An epic display from smiling dada of despair
When legend Cohen takes to the stage, it's no less than a cultural event of Biblical dimensions, believes Barry Egan
Words on a page," Van Morrison once sang, "please don't call me a sage." You could happily call Leonard Cohen a sage without any fear of contradiction or even rebuke. Watching the Montreal mensch on stage at the Royal Kilmainham Hospital on Friday night, you could also add wise man, Zen-prophet, soothsayer, visionary, seer, bard, guru, godhead, high priest, soul-counsellor, troubadour, non-manic street preacher, chronicler of pain, Rinzai Zen Buddhist monk and holy man to that list.
Bono called him "Our Byron, our Shelley." I met the U2 singer and Guggi in Lillies on Friday night. They both went to Leonard's show -- as did Bono's wife Ali and Gerry Ryan and his kids.
The level of cultural excitement at Cohen's three sold-out shows in Dublin (the charismatic Canadian plays his final show tonight) bordered on mass hysteria. It wasn't so much a series of concerts by an old man in a grey suit as an event of biblical dimensions. He wasn't just here to sing us songs. He came down from the mountaintop with the stone tablets after talking to the angels. As he sang with that otherworldly gravel voice of his on The Future: "I'm the little Jew who wrote the Bible." The likes of U2 manager Paul McGuinness and his wife Kathy Gilfinan, tycoon Dermot Desmond, politician Dermot Ahern and actor Alan Rickman were there to absorb the messianic wisdom of the little Jew.
He didn't disappoint them or the 10,000 people who came to see him on Friday night. Over the course of nearly three hours he played everything from I'm Your Man to First We'll Take Manhattan to Dance Me Til The End Of Love to The Future to Closing Time to Bird On A Wire.
Frail as a bird on wire himself, Leonard never stopped smiling (so much for his title as 'The Dada of Despair'); his smiley cheekiness most apparent on The Tower Of Song when he sang the lines:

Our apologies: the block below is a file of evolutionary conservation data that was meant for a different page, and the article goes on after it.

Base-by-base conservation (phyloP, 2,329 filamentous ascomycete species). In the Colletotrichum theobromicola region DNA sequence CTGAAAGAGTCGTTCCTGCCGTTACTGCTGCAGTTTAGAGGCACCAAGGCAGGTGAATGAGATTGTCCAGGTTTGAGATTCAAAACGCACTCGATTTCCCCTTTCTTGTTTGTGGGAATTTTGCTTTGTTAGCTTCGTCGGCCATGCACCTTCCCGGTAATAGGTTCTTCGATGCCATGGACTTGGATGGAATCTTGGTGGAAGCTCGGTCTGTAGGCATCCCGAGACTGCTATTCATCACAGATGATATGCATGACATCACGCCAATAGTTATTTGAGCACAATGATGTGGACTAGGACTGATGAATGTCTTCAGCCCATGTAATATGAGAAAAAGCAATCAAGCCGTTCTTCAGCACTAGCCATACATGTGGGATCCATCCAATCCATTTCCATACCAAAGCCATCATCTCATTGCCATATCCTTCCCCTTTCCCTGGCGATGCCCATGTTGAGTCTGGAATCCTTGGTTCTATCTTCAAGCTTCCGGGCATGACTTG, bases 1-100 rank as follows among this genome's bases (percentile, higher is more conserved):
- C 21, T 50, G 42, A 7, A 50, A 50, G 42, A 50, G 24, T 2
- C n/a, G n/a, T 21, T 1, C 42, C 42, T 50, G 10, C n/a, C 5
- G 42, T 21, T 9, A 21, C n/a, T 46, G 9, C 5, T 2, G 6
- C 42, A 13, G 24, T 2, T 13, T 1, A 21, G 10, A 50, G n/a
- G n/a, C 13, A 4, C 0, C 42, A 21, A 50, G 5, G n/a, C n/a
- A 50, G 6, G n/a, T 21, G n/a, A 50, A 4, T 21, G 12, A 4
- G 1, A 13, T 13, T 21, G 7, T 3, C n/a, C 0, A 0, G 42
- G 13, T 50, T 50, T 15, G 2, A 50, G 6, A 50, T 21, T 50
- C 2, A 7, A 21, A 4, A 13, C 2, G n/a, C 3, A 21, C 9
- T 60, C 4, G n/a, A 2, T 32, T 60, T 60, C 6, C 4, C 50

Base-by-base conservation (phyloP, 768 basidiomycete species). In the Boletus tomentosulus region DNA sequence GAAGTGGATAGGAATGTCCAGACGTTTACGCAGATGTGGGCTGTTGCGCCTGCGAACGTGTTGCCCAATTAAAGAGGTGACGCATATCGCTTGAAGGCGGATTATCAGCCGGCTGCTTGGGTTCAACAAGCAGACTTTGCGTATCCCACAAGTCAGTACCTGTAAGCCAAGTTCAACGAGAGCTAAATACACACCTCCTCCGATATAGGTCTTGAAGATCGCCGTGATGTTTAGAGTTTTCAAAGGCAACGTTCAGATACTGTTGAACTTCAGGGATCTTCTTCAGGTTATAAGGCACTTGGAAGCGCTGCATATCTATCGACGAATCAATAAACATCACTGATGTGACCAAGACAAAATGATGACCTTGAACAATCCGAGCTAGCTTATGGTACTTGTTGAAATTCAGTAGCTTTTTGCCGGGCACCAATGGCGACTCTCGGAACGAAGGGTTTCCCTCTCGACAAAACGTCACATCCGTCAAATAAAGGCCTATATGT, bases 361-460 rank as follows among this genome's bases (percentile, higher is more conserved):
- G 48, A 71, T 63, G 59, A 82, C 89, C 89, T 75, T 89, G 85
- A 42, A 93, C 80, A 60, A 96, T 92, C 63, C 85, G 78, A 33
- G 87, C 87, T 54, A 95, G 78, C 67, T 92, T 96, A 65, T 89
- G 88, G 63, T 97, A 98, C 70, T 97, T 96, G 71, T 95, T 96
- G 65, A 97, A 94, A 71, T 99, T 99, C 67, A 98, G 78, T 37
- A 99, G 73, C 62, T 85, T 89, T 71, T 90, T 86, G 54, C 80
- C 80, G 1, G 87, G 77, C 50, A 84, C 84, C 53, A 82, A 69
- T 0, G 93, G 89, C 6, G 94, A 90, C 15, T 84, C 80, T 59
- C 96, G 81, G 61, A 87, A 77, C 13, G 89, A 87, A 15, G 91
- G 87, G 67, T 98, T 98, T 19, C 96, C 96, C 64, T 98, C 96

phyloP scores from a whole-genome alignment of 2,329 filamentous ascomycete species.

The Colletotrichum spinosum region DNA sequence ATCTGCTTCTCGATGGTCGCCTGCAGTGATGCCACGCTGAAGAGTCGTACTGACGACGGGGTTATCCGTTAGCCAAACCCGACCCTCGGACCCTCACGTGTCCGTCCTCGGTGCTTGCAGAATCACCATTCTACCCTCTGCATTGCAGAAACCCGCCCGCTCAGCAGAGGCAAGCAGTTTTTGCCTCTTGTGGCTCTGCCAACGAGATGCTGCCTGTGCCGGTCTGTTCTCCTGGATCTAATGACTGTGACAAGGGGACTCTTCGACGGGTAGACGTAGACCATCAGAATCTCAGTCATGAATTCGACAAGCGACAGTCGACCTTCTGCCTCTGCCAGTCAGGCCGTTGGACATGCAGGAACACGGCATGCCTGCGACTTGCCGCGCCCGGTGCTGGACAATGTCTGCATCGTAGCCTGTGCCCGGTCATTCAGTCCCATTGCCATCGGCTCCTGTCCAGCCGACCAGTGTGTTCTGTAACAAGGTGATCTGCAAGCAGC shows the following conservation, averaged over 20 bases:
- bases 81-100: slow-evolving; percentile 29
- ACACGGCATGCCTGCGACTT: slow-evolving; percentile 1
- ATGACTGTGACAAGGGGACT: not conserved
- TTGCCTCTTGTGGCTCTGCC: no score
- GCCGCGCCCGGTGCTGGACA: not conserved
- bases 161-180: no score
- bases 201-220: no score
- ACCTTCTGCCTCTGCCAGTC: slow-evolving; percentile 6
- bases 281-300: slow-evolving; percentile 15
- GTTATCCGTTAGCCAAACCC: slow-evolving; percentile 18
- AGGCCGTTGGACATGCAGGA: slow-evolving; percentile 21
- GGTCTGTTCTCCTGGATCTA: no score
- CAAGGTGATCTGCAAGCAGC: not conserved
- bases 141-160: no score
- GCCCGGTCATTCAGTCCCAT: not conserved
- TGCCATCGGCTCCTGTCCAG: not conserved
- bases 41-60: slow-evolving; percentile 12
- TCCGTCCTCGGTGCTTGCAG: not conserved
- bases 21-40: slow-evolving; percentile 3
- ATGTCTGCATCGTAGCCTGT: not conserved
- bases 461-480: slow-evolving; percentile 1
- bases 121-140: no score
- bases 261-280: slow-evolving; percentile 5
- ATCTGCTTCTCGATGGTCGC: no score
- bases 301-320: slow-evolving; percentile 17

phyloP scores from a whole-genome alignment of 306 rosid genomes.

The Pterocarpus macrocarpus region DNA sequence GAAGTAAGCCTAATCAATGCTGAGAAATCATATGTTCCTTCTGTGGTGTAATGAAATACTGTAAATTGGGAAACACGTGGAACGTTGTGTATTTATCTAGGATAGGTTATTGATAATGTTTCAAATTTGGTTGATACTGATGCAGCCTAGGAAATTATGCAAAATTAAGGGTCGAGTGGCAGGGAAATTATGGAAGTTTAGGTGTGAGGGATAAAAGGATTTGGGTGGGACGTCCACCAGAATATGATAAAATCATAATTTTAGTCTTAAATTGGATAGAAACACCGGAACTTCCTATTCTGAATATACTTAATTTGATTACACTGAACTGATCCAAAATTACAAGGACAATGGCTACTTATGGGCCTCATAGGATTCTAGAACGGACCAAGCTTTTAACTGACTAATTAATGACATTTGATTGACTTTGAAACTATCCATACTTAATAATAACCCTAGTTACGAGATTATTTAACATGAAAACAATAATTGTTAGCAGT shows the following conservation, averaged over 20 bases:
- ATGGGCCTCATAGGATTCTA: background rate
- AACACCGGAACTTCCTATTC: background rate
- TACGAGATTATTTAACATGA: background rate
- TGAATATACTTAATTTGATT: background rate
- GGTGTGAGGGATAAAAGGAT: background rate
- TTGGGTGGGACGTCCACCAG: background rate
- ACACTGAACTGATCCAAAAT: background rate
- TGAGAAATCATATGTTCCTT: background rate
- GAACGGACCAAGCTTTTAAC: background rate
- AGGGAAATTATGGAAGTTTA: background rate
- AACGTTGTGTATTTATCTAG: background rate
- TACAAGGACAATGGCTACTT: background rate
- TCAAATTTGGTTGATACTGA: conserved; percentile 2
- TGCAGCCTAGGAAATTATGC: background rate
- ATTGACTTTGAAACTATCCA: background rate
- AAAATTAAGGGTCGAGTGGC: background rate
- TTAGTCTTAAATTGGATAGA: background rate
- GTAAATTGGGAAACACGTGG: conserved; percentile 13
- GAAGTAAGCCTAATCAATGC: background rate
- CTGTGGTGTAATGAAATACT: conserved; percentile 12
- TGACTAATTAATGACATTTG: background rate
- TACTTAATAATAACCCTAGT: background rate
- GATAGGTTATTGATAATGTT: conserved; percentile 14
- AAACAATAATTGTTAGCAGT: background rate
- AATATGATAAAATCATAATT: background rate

"Well my friends are gone and my hair is grey
I ache in the places where I used to play."
His masterpiece Hallelujah was majestic in the chill of a late summer's evening in Dublin. If It Be Your Will? was unforgettable (as unforgettable as the fabulously androgynous Antony Hegarty's showstealing version at the Leonard Cohen tribute night at the Point in 2006).
On his melancholic masterpiece Suzanne, he sang with vulnerability of pain and love -- all peeling from his stretched larynx like a snake shedding its skin -- as he moved softly about the stage underneath his trilby hat:
"While Suzanne holds the mirror
And you want to travel with her
And you want to travel blind
And you know that you can trust her
For she's touched your perfect body with her mind," he sang, as trumpets of angels swooped around him.
Watching Leonard onstage at Royal Kilmainham Hospital on Friday night -- as opposed to Bono holding court in Lillies on Friday night perhaps -- you could be forgiven for thinking that here was a man possibly endowed with profound moral and spiritual insight and intuitive powers, and possibly even special powers of divination.
There was a time when every ponytailed advertising guru of a certain age would recite Cohen's risque masterpiece Chelsea Hotel at Rathmines house parties ad nauseam. Languid Leonard didn't play that song but he didn't miss out much else on Friday night.
"I always thought of myself as a competent, minor poet. I know who I'm up against," the high priest of pathos once said with his charmingly crooked smile.
Asked what he was up against, exactly, Cohen smiled and replied: "Dante, and Shakespeare, Isaiah, King David, Homer, you know. So I've always thought that I, you know, do my job okay."
You do more than okay, Leonard.